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Barack Obama bans e-cigarettes for children but not child labour on tobacco farms

Human Rights Watch says some children working on tobacco farms reported symptoms consistent with acute nicotine poisoning


‘Sofia,’ a 17-year-old, works in a tobacco field in North Carolina Benedict Evans/Human Rights Watch

Children as young as 12 will still be allowed to work on US tobacco farms despite new regulations banning the sale of e-cigarettes to under-18s, Human Rights Watch has said.

Although President Barack Obama’s administration has extended the FDA’s authority to include all tobacco products, including e-cigarettes, 12-year-olds can still work 50 to 60 hours a week outside of school on tobacco farms.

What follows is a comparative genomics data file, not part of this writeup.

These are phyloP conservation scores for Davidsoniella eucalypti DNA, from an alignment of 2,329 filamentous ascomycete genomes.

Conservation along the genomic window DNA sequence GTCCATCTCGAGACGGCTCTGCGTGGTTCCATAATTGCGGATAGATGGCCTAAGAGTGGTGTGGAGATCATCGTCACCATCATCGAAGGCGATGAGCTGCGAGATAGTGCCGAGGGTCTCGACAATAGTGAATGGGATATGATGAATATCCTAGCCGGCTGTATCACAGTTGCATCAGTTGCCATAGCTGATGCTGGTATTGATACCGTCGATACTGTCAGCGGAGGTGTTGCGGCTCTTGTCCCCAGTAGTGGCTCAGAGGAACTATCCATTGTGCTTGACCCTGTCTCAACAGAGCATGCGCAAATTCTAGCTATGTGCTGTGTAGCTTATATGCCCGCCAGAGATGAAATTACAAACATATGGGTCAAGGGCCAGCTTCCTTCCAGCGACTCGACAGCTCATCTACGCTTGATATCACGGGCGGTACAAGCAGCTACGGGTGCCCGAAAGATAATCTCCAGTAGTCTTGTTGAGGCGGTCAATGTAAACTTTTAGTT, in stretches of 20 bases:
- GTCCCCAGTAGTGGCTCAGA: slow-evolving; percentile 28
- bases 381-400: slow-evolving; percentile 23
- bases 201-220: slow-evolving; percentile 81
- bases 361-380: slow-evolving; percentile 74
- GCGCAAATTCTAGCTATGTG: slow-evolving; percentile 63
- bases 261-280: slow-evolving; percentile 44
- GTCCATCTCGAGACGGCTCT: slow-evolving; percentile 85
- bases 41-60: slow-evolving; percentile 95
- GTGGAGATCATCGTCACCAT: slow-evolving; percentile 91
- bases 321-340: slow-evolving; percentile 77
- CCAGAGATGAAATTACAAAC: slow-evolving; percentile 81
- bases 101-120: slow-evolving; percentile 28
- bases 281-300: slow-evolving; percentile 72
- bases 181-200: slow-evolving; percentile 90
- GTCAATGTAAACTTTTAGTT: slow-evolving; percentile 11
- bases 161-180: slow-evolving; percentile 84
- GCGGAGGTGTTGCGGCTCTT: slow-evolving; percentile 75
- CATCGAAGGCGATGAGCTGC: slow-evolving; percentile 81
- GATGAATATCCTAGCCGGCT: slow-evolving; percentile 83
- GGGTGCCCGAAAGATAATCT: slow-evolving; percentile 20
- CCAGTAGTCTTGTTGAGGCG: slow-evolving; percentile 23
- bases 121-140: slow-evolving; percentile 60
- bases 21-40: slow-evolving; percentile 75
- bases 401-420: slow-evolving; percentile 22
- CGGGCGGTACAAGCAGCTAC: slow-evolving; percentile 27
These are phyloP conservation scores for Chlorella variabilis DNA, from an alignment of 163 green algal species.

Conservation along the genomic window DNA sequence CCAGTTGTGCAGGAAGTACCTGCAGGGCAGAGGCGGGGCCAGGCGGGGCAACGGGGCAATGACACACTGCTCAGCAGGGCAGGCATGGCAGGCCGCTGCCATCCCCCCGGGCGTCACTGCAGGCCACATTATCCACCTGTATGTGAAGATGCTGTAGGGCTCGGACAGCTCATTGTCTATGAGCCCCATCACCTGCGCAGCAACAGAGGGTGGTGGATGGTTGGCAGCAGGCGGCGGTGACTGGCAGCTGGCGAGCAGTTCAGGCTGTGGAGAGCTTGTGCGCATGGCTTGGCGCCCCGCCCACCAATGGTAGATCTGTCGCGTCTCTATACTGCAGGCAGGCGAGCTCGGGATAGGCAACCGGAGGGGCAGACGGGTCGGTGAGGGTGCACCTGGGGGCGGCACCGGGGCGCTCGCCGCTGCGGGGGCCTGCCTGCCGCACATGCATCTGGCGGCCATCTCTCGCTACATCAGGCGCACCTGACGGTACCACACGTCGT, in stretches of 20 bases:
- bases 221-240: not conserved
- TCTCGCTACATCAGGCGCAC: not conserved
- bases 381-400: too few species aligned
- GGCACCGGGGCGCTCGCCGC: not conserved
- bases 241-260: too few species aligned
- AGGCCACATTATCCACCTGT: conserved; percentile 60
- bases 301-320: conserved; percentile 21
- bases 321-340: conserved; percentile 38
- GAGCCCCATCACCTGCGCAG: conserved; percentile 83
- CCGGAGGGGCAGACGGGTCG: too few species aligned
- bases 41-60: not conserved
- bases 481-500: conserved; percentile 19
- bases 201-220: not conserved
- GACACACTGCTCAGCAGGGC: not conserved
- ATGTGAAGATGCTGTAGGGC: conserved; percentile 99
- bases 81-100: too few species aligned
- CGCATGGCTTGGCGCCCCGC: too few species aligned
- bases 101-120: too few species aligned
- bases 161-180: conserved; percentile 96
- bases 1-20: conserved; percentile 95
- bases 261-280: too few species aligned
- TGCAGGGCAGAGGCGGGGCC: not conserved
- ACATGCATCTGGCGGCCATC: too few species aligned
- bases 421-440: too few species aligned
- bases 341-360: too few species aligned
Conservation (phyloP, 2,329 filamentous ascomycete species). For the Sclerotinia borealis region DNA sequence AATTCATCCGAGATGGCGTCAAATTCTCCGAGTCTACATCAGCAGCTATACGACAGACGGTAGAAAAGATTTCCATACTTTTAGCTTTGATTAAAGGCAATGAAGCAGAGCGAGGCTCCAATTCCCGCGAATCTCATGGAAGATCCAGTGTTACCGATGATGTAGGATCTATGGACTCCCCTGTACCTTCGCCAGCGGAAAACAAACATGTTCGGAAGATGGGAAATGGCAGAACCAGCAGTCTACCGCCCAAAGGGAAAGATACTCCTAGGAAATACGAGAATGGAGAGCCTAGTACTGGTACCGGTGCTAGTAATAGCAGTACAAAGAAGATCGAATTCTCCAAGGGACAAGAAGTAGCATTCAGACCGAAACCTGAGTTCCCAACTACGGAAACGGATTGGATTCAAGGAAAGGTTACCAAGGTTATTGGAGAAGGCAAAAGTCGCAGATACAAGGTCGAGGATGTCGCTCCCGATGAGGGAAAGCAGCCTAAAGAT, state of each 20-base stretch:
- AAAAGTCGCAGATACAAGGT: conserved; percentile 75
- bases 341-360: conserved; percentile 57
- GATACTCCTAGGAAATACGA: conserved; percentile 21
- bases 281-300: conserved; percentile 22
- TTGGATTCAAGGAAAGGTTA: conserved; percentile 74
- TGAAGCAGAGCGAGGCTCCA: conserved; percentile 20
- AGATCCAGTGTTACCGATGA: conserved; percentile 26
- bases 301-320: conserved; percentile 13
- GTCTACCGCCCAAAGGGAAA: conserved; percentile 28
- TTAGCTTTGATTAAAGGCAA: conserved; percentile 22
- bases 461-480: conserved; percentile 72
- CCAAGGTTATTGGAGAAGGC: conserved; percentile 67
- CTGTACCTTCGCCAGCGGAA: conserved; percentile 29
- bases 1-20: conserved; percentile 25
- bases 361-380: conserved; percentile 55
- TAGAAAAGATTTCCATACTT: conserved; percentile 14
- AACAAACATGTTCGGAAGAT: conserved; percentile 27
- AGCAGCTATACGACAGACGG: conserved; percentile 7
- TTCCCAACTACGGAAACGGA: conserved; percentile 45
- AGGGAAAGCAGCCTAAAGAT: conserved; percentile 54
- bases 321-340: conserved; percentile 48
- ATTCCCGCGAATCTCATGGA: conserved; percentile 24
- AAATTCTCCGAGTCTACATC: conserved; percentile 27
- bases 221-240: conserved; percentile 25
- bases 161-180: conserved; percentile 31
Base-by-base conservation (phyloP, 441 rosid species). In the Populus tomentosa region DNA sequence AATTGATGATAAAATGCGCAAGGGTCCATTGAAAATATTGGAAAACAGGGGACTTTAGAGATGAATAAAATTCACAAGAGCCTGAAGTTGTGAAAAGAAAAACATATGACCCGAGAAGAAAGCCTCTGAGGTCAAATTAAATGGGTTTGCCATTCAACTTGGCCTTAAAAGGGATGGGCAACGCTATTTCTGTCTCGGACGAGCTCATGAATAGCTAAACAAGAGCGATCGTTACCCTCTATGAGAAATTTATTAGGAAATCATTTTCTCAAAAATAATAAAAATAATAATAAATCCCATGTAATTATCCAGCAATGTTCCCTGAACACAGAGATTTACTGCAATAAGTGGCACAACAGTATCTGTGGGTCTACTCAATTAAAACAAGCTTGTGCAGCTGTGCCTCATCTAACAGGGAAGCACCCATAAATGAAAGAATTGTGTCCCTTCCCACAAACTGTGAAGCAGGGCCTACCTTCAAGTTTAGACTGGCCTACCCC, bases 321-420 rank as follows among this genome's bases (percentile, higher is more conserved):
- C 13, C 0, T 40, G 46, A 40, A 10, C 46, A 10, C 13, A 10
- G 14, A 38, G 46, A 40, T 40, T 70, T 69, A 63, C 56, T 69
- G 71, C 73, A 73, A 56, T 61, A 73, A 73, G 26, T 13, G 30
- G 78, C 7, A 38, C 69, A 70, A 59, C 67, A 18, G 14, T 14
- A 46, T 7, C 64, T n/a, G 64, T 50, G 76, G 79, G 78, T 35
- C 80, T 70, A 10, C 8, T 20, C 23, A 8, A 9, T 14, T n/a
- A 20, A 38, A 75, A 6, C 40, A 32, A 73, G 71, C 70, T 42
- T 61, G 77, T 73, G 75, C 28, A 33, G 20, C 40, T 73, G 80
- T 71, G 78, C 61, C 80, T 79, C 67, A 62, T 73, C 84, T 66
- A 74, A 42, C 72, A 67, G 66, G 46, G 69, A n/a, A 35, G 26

According to HRW, some children working on farms in North Carolina, Kentucky, Tennessee and Virginia have reported vomiting, nausea, headaches and dizziness while working with tobacco leaves.


The group warned the symptoms were consistent with acute nicotine poisoning.

They also suggest some of the pesticides commonly used in tobacco farming are known neurotoxins, which can destroy nerve tissue.

Under US law, children cannot work on farms during school hours, but they can work in the field at other times.

Hours typically increase in the summer, when school is not in session and the tobacco crop season is at its peak.

“If the administration can implement a ban on e-cigarettes for children in 90 days,” a spokesperson for Human Rights Watch said, “it can ban children from working with toxic tobacco plants.”

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